Young adults today are less likely to affiliate themselves with a religion than their parents and older generations, revealing a growing acceptance among youth of less traditional lifestyles.
A new Pew Research study found that 26 percent of Millennials -- or those ages 18-30 -- said they were unaffiliated with a religious tradition.
That's compared to 21 percent of Generation Xers (those ages 31-46), 15 percent among Baby Boomers, and just 10 percent of the Silent Generation (those ages 66-83).
The Pew survey, released Thursday, was meant to analyze possible voting trends among various age groups in the 2012 election.
Questions covered a variety of issues that affect voting, from values and religion to government trust and party affiliation.
Across the board, researchers noticed a "greater acceptance of diversity among young people."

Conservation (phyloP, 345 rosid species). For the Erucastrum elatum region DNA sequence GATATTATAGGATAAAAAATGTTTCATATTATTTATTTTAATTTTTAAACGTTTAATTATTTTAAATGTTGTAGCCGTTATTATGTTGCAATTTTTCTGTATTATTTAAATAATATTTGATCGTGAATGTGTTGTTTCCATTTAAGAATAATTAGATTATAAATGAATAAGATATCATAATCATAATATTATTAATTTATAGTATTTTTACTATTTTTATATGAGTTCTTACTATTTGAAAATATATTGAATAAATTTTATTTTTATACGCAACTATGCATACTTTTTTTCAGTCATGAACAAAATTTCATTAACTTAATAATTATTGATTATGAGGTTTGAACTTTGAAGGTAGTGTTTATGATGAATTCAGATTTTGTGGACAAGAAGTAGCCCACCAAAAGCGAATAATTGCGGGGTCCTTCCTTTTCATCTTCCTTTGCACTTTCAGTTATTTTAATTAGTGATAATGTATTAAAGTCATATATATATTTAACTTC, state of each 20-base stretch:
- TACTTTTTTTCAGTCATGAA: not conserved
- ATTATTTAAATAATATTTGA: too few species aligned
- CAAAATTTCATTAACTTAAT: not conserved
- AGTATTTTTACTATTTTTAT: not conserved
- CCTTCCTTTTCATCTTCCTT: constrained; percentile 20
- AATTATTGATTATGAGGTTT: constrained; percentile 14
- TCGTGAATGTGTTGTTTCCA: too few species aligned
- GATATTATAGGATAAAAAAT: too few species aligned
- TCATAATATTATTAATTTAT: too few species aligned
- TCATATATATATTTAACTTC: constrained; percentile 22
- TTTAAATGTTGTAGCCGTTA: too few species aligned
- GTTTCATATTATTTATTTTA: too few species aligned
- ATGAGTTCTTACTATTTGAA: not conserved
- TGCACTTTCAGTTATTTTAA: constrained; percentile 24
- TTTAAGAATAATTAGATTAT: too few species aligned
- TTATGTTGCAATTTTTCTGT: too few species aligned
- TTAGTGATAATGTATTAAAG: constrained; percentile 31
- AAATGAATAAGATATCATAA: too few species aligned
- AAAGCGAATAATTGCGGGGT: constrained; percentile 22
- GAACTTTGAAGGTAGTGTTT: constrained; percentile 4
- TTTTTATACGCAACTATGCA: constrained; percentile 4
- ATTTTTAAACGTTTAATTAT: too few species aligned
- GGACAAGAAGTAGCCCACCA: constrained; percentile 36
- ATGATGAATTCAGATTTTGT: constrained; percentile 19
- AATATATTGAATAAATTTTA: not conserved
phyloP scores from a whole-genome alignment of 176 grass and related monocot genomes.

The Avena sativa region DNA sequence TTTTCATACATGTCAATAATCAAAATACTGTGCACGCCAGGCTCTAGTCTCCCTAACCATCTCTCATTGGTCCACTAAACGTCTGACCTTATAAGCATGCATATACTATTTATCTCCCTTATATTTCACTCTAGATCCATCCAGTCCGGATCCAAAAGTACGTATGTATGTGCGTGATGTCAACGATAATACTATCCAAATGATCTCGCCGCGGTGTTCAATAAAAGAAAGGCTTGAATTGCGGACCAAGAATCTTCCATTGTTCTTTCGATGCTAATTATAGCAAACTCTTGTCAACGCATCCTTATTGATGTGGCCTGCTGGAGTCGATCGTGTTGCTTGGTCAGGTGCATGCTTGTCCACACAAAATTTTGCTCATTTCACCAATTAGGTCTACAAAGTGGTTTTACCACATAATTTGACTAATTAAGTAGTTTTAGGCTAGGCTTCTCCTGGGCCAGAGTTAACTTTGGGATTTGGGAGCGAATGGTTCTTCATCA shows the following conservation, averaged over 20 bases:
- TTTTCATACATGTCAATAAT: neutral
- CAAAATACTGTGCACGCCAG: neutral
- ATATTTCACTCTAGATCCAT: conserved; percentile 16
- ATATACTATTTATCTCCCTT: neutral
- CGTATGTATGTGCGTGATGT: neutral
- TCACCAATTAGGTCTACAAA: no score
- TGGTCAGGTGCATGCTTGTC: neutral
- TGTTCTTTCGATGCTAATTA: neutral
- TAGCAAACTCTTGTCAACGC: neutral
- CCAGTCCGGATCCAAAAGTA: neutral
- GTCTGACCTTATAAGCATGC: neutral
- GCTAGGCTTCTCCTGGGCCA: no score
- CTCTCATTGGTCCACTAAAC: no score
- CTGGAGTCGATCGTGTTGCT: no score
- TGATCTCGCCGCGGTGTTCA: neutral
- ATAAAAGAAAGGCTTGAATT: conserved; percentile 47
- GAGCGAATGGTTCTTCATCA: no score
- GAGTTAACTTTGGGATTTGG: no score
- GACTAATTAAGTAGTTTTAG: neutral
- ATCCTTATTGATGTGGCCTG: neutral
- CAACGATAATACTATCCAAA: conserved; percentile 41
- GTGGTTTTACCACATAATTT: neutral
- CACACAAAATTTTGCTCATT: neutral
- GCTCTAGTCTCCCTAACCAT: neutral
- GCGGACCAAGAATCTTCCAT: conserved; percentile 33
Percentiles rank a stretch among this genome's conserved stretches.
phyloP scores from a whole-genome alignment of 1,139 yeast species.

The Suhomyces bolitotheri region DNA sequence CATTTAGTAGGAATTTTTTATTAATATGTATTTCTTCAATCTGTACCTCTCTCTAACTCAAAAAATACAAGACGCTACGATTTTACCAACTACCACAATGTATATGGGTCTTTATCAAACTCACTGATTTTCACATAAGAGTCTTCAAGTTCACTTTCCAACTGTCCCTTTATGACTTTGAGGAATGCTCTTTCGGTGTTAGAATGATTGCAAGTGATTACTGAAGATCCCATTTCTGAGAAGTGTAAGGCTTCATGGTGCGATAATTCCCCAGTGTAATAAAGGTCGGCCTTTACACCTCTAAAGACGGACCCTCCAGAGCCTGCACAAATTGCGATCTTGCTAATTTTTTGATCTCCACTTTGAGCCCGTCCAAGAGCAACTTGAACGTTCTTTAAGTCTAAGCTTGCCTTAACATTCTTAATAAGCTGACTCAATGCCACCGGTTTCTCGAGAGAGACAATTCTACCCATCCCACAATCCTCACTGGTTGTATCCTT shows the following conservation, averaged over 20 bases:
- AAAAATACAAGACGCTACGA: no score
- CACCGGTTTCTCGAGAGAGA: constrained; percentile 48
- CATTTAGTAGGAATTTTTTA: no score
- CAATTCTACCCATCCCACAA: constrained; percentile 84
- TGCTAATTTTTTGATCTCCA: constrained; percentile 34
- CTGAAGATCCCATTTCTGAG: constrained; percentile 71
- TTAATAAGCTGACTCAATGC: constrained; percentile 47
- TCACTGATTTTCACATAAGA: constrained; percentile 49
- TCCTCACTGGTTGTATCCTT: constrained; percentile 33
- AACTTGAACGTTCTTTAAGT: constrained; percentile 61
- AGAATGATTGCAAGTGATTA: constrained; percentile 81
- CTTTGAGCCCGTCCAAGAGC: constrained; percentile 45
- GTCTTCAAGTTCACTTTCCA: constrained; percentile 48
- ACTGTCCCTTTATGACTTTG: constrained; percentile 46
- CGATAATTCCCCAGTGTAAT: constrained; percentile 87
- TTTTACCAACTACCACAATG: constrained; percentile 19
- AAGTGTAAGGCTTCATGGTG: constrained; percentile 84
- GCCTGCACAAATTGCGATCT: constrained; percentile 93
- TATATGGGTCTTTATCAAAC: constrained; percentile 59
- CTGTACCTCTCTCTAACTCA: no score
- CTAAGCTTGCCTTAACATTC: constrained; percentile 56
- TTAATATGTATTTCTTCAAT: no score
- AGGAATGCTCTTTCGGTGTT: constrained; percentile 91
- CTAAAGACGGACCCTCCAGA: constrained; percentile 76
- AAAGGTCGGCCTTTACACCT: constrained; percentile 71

Pew found that during the past 15 years, a growing percentage of all generations are supporting gay marriage.
Yet, Millennials seem to be most accepting of homosexuality, with nearly 60 percent of them favoring gay marriage. Only about 33 percent of Silents, the oldest generation surveyed, support gay marriage. Millennials are also far less likely to be married than earlier generations were at their age.
There were "deep generational divides" between generations when it came to government.
More Millennials -- about 56 percent -- prefer a bigger government with more services.
Generation X was divided on the issue, with 47 percent favoring smaller government and 45 percent opposing.
Overall, only 2 percent of Americans say they can trust the government to do what's right most of the time.
Among Boomers and Generation X, there are far more conservatives than liberals.
In the 2012 Election, most Millennials said they favor President Barack Obama.
Obama's support, however, has slipped across all generations, compared to the 2004 election season.